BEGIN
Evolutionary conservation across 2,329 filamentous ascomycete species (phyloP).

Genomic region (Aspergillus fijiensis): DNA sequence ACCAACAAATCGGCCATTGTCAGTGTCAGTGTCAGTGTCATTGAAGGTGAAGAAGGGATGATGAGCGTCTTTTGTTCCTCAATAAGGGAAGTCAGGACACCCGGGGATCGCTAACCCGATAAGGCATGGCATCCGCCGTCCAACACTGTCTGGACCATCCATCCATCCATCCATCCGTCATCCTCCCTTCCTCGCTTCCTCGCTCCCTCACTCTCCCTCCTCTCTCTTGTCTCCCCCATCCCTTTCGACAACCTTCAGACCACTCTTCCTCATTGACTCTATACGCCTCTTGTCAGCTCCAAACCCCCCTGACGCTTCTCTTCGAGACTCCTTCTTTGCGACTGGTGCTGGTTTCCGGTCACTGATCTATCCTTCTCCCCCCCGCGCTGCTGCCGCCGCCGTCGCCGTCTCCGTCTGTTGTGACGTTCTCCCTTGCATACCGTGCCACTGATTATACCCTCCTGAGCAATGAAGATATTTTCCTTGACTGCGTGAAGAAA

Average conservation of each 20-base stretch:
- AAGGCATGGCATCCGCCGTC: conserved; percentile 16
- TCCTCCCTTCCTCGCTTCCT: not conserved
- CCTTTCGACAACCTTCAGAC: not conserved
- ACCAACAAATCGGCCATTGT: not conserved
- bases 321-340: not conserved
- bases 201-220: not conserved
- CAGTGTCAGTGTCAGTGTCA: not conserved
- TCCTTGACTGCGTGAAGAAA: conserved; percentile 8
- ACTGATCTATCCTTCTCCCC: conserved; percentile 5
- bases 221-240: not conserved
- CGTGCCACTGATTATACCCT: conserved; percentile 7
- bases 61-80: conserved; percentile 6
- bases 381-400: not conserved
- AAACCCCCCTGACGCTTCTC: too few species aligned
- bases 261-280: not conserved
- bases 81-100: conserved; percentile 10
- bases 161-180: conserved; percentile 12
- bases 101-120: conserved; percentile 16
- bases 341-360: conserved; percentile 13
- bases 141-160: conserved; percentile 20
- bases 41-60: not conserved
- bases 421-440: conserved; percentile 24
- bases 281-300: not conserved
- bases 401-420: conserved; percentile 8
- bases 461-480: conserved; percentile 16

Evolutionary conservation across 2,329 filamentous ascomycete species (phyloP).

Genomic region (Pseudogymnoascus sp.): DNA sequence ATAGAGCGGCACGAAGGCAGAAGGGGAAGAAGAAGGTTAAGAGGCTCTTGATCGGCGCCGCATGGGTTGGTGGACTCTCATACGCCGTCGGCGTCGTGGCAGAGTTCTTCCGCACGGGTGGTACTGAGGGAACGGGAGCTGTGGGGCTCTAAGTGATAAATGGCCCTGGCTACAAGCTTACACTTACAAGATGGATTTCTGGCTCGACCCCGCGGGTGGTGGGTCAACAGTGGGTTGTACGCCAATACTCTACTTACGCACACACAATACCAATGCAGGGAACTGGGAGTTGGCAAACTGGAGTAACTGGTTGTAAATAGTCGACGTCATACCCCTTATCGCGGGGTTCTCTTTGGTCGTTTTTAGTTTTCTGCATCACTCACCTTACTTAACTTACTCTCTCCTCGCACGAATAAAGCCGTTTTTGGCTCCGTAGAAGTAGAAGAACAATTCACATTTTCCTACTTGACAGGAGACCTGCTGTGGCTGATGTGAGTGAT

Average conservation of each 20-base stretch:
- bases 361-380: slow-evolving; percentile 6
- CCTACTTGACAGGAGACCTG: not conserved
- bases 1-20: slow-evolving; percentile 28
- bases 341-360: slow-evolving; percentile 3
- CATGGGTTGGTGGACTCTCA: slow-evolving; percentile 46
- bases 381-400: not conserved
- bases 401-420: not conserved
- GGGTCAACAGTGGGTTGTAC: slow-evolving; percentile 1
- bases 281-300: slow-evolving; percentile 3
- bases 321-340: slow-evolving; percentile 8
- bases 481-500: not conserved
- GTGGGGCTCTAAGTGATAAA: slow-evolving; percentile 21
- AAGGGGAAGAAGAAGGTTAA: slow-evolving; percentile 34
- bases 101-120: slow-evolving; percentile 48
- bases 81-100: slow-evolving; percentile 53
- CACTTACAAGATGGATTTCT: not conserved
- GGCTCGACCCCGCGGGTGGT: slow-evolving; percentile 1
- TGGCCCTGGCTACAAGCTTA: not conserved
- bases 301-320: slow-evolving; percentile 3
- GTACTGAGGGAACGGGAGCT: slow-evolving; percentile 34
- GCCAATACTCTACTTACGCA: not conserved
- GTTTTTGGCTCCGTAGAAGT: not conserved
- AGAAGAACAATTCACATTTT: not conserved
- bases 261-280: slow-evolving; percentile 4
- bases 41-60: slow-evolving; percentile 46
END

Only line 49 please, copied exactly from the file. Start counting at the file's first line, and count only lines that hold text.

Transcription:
- TGGCCCTGGCTACAAGCTTA: not conserved